We stumbled into a really nice suprise when we toured Sea Dwelling Creatures earlier this month. Besides all of the amazing fish and corals that filled the holding tanks of the massive facility, there was something very special happening in the front office. In one of the display reefs in the office of one of the wholesaler’s owners, we found a pair of breeding latz clownfish (Amphiprion latezonatus), who had apparently laid their very first batch just prior to our arrival in Los Angeles.
In a tank full of anemones, the two massive Australian clowns dominated the swimming space. They are just huge fish, especialy when compared to other species, and they also have a penchant for being extremely aggressive. For that reason alone, breeding them in captivity isn’t exactly the easiest task, but obviously someone is having some success with that aspect of the often complicated breeding relationship.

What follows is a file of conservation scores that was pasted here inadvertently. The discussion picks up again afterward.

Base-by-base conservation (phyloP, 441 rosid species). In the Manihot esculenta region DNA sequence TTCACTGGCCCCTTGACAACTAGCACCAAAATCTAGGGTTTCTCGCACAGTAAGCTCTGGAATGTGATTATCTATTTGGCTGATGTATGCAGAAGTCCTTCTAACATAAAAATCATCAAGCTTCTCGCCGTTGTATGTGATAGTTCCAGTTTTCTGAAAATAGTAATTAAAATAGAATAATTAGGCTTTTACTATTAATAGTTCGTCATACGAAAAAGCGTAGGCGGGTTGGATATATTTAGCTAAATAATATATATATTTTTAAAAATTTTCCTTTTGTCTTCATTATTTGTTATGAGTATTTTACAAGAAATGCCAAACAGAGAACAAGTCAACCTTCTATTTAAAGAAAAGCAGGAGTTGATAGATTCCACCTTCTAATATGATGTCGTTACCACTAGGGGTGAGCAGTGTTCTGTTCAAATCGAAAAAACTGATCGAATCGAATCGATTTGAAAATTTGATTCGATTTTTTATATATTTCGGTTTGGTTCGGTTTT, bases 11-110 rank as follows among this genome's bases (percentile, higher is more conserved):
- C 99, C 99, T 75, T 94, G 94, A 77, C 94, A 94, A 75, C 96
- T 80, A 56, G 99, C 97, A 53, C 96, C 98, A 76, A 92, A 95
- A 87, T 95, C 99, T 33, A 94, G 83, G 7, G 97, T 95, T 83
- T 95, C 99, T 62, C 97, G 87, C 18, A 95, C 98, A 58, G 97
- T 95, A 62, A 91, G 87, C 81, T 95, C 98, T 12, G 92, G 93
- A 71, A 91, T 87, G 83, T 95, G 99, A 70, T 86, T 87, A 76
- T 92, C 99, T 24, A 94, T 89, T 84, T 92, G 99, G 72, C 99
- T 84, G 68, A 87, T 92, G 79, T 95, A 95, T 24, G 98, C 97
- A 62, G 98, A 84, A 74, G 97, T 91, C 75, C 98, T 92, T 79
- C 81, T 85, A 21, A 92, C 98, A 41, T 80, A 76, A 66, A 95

Being the first clutch of eggs for these young almost parents, the clowns showed almost zero interest in caring for their future offspring. They did not hover over the eggs or mind if we approached the glass, leading us to think that this batch would not be a success…something very common for clownfish pairs.
Still, it is a very interesting find that got us all tickled, and we’d love to see another source for captive-bred latz clownfish. Since our visit was on a Friday and there was only a skeleton crew minding the shop, we couldn’t get a concrete answer as to whether or not raising the clownfish would be a pursuable option, but we can still hope.